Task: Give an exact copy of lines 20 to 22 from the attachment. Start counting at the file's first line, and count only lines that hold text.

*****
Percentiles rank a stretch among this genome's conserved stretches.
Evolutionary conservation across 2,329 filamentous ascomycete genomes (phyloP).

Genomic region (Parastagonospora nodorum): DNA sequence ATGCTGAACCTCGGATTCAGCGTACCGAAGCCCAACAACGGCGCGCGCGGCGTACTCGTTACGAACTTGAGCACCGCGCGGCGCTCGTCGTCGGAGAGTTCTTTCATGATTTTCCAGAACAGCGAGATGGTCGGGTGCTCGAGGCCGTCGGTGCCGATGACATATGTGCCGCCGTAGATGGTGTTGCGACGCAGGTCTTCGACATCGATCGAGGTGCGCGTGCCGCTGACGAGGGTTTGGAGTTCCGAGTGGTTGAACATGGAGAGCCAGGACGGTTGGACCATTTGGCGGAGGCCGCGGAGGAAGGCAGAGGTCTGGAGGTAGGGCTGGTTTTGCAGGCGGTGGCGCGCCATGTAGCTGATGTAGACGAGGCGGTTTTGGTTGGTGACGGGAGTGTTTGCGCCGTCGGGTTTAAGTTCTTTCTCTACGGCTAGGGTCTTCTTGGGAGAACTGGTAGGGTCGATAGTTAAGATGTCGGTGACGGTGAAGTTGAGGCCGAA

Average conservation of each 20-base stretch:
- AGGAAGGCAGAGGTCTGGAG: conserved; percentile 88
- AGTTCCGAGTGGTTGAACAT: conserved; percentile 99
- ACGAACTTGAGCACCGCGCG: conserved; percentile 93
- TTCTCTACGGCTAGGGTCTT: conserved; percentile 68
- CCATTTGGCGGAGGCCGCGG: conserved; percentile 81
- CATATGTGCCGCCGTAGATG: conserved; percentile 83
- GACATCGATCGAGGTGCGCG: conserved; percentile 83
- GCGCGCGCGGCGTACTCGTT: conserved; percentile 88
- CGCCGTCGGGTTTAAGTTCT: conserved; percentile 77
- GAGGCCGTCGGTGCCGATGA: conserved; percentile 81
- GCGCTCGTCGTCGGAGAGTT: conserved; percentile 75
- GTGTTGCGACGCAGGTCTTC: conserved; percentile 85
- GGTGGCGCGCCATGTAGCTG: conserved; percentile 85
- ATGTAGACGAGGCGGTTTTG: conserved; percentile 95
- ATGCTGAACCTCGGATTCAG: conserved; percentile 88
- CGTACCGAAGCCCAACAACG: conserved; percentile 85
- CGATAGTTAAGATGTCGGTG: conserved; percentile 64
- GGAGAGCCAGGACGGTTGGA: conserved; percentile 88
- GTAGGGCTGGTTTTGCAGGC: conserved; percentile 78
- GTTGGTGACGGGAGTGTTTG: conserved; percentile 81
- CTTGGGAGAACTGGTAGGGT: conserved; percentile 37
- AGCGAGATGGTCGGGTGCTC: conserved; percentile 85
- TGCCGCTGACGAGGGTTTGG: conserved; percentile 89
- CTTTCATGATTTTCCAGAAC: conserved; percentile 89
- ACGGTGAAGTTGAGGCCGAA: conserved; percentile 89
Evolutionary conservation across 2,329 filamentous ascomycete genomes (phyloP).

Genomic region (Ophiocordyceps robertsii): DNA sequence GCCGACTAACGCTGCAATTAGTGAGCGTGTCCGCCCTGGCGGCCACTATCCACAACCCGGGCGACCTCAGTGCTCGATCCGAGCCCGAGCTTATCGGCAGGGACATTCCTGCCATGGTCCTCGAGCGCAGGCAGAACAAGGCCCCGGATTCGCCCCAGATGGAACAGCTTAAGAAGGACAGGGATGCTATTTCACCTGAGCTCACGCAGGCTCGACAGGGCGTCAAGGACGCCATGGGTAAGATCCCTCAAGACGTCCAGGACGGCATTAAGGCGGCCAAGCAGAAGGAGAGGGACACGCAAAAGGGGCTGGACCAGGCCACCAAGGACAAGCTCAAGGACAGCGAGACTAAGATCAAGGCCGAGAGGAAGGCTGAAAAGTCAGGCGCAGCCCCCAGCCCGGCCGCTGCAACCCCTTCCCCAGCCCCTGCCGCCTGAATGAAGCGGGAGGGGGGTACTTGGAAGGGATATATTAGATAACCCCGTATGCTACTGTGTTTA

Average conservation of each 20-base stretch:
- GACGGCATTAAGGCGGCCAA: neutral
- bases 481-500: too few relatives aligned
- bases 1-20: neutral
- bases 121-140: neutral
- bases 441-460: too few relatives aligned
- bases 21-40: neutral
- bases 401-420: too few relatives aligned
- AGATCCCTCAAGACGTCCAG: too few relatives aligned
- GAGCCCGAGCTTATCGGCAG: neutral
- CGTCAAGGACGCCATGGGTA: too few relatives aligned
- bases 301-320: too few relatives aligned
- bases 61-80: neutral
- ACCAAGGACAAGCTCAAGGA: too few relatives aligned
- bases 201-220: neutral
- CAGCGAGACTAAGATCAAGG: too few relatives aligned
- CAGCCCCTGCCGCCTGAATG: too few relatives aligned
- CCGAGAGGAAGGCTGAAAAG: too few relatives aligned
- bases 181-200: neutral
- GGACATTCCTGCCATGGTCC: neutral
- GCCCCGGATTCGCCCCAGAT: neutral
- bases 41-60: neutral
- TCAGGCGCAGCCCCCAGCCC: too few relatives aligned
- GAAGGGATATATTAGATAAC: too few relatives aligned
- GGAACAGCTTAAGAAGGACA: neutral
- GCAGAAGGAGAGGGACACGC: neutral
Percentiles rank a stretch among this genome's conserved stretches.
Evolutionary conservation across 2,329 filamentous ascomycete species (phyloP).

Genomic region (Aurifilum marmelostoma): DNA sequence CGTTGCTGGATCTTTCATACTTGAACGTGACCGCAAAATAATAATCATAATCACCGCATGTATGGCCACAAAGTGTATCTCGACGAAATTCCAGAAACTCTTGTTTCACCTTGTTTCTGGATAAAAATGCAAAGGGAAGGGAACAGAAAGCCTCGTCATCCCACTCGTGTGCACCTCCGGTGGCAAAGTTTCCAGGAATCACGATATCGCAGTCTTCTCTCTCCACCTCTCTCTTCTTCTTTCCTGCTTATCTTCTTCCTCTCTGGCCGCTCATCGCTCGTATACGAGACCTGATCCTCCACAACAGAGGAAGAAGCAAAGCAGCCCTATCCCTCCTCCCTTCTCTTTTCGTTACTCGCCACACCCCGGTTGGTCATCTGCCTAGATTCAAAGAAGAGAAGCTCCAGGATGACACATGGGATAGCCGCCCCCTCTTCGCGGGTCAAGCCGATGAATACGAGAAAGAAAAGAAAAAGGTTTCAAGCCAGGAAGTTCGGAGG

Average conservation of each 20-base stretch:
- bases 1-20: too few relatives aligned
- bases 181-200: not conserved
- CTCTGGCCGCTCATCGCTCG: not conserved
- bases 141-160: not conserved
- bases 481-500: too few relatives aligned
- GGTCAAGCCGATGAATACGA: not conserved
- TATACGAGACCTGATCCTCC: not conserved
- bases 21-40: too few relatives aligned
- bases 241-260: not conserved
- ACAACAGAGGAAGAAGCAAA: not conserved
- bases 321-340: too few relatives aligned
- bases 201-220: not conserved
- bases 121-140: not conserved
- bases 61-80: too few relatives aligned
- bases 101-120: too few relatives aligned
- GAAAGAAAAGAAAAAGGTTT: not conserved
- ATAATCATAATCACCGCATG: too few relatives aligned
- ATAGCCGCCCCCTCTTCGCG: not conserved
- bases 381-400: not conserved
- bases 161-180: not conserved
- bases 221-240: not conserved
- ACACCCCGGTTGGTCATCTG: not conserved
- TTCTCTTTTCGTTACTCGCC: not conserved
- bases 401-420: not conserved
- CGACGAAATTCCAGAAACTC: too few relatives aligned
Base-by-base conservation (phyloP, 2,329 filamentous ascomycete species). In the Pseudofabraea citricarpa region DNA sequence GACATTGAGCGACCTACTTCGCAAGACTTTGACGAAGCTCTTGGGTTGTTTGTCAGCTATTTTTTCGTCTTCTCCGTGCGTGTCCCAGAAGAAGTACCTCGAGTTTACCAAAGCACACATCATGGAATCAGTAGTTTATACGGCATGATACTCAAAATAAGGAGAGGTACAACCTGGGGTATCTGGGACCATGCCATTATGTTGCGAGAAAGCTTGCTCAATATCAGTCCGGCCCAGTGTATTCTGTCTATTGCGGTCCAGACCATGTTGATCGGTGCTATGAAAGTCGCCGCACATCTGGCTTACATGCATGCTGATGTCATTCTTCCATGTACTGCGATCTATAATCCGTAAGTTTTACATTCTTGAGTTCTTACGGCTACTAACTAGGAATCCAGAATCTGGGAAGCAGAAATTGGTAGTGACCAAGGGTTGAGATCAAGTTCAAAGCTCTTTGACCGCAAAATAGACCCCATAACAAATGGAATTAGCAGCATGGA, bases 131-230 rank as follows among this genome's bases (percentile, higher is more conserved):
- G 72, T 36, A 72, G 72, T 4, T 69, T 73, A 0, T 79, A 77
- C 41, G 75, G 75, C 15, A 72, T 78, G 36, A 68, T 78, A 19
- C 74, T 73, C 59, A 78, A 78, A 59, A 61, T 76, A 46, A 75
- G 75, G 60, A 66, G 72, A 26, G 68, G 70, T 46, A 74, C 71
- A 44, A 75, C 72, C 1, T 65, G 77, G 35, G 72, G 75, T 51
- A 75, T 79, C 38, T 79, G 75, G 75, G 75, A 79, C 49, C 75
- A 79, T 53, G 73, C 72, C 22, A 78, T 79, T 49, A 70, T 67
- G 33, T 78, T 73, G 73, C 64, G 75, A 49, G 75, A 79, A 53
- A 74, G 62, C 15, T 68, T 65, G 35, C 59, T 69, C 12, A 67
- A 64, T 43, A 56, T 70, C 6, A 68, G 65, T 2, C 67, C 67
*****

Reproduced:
- CGTACCGAAGCCCAACAACG: conserved; percentile 85
- CGATAGTTAAGATGTCGGTG: conserved; percentile 64
- GGAGAGCCAGGACGGTTGGA: conserved; percentile 88